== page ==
Interview: Turkcell finds growth in Belarus

Nicholas Birch in Istanbul

Chief corporate strategy and international expansion officer for Turkey's leading mobile phone company, Tayfun Cataltepe is a man it's difficult to imagine getting into a flap.

On August 26 Turkcell completed a $500m deal to buy an 80% stake in BeST, the number-three mobile operator in Belarus, a country until recently absent from most business radar screens. But talking to bne in Turkcell's central Istanbul headquarters, the soft-voiced Cataltepe sounds as though it was the most natural decision in the world. "Belarus is just a good market to be in," he says. "There is growth potential and active efforts on the part of the government to modernise the market. It is rare to find these two together."

The buy-up is a logical continuation of Turkcell's expansion north of the Black Sea, which began when it bought a 55% stake in Ukrainian GSM operator Astelit in 2005. Boosted by a subscriber base that hit the 10m mark this July, Astelit recorded $110m in revenues in the first half of 2008, 101% up on last year. Turkcell's minority stake it took in Fintur in 2007 - active in Kazakhstan, Azerbaijan, Moldova and Georgia - has proved a good bet too, with contributions to income up 78% to $39m in the second quarter of 2008. "We know this region well," Cataltepe says. "We know the culture, we know the people."

While he thinks it would be wrong to describe Turkcell's acquisition of BeST as a simple extension of its operations in Ukraine, he says the existence of a well-trained local team in Kiev will help get Turkcell off to a flying start in Minsk. "It's only five hours by car between the two cities, you know," he points out.

And though it runs counter to cliches of Belarus as Europe's last dictatorship, he expects working there to be easier in many ways than in other former Soviet countries. "You need nearly 50 different permits in Russia to roll out operations. Bureaucracy in Belarus is better defined, and getting better,, Cataltepe says. "And the level of education is higher than in Ukraine, which means a really well-qualified work force ready to do the sorts of jobs we'll be asking for."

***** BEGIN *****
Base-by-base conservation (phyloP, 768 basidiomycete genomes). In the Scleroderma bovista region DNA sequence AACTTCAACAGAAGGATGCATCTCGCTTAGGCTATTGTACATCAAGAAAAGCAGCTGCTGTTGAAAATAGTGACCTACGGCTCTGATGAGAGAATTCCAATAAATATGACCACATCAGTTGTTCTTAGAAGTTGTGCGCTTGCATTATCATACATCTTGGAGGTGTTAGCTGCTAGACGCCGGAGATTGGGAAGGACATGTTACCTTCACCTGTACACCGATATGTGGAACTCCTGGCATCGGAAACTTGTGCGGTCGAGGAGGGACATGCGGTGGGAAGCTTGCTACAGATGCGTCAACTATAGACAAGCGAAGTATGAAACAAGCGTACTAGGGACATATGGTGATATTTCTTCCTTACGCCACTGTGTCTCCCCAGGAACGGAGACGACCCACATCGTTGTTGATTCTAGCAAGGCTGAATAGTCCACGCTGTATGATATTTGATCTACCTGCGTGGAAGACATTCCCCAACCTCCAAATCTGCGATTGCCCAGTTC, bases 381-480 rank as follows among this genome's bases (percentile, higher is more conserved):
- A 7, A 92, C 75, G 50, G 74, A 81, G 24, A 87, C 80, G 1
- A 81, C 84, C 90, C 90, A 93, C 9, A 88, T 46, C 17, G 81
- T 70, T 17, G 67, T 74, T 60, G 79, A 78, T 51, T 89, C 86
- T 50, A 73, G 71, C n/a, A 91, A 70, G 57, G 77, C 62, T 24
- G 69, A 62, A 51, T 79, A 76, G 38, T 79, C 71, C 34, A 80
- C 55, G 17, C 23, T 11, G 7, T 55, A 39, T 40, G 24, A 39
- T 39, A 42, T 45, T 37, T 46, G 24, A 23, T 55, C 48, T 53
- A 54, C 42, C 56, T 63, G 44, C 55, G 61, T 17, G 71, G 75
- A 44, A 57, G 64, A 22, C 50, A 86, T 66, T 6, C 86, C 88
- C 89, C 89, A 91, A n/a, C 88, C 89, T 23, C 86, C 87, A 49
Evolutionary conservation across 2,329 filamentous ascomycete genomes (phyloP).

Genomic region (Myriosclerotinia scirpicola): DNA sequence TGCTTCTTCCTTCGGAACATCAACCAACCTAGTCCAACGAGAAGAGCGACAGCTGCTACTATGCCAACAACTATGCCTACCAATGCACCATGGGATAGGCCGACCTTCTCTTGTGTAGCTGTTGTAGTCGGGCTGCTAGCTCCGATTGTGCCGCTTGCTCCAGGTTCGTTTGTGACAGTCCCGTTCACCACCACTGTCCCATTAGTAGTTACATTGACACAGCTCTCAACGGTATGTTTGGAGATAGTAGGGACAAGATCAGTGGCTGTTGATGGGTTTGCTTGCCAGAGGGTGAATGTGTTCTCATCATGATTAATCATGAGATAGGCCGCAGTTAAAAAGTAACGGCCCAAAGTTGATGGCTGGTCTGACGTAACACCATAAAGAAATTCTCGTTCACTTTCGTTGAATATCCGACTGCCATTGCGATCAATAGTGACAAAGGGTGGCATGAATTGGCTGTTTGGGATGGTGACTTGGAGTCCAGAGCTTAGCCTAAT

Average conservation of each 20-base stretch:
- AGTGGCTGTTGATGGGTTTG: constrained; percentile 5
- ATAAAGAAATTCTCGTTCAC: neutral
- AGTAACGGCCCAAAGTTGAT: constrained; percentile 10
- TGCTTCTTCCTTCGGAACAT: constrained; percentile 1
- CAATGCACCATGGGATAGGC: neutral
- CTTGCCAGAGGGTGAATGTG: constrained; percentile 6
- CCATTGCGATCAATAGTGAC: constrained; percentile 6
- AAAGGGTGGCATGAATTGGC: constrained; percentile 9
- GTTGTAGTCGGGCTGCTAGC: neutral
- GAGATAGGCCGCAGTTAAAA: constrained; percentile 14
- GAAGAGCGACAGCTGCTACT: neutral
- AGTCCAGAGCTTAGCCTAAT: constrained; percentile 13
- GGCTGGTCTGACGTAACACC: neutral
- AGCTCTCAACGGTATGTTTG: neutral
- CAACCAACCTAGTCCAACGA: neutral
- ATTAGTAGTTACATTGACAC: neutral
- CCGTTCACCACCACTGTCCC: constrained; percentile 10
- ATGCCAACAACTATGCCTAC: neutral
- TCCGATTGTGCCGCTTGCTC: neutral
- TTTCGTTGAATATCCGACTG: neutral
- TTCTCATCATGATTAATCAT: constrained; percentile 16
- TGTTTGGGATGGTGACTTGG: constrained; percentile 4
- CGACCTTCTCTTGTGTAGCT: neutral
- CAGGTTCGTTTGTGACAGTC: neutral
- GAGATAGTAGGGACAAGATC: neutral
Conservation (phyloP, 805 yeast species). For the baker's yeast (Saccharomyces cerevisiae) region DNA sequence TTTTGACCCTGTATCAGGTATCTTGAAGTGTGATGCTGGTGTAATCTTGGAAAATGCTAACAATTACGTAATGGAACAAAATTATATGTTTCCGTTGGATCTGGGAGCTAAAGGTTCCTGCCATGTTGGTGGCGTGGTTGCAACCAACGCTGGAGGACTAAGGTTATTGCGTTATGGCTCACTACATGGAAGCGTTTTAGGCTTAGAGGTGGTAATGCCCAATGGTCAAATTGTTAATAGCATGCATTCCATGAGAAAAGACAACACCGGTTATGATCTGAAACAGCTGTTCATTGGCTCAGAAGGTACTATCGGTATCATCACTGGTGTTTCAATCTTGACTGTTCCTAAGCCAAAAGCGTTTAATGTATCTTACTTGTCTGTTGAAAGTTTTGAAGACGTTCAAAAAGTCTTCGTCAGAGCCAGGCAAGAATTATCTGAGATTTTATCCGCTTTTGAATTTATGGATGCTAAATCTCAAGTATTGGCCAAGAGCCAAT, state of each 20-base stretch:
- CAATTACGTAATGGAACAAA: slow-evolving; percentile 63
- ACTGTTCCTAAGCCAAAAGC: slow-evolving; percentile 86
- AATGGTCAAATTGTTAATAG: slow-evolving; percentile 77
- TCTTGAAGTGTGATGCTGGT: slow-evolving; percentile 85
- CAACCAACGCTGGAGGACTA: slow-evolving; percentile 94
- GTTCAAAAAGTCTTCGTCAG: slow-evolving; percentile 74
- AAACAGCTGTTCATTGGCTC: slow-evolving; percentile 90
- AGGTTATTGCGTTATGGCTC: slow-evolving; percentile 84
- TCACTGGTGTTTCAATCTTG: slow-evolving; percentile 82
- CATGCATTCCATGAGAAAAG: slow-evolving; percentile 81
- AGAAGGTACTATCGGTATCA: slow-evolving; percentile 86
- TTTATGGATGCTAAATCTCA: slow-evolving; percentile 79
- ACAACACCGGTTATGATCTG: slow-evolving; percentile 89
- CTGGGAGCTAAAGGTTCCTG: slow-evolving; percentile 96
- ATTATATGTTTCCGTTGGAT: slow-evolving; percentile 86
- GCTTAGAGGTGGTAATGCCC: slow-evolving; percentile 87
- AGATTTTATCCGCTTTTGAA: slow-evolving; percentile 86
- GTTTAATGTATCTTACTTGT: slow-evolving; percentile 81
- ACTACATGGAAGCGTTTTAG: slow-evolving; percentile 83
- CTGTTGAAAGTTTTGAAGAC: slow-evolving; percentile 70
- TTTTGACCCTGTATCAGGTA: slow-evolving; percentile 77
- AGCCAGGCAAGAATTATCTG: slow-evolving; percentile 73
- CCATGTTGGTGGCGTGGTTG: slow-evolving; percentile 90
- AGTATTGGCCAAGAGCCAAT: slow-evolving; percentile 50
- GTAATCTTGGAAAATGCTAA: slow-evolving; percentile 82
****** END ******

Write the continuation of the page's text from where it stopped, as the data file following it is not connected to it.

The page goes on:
While it only has 3% market share, BeST invested $200m recently to push out its coverage to 68% of the Belarus population. Cataltepe thinks the mix of smallness and a solid technical base suits Turkcell's style perfectly.

While companies like Vodafone tend to buy into well-established companies, Cataltepe says "Turkcell has a unique capacity to go to a green field and roll things out, not just technically, but commercially too."

Full up at home

For most analysts, Turkcell's decision to brave the vagaries of Eastern Europe's newest emerging market stems from the fact that its home market is approaching saturation. Due to be introduced here this November, number portability is likely to help Turkcell's competitors Avea and Vodafone to eat into its 52% market share, they add.

That's not necessarily true. While market penetration in Turkey is around 90%, that figure includes double SIM-card holders. In time, penetration should reach 110%. As for number portability, Nergis Kasabali, research chief for brokers Ata Invest, says it's a double-edged sword. "Turkcell is just as likely to acquire Avea and Vodafone customers as vice-versa," she says.

For Kasabali, the real impulse to Turkcell's ongoing expansion is its strong cash position - net profits in the first half of 2008 were $426.4m, well above the average estimate of $359m in a Bloomberg survey of six analysts - and low expenditure inside Turkey. Announcing on August 17 a deal to bring Apple's new iPhone 3G to Turkey later this year, Turkcell has already completed the majority of its 2.7G investments. "There is little doubt in my mind that we'll be seeing more moves by Turkcell internationally," Kasabali says.

Asked about future overseas ventures, Tayfun Cataltepe is coy. "We're looking around, yes, but we'll announce results only when we have some", he says. "We are a public company and we have to abide by the rules."

Yet while the Balkans and CIS have until now been the centre of Turkcell's operations, new strategic deals are probably more likely to take place on Turkey's southern flank. The company entered several tenders in the Middle East in 2007, most notably being outbid in Kuwait and Saudi Arabia.

More recently, plans to buy a controlling stake in Syriatel ground to a halt amid political tensions and behind-the-scenes U.S. lobbying. Owner of at least 69% of Syriatel's shares and a cousin of Syrian president Bashar al-Assad, Rami Makhlouf was expected to sell a stake in the company - which has a 55% market share - for around $1bn this spring. Then the US imposed sanctions on him for alleged involvement in public corruption in Syria as relations between Damascus and Washington plummeted. While some analysts say Turkcell could still make a move on Syriatel, it appears to have backed off for now. The money it would have spent is still in its pocket.



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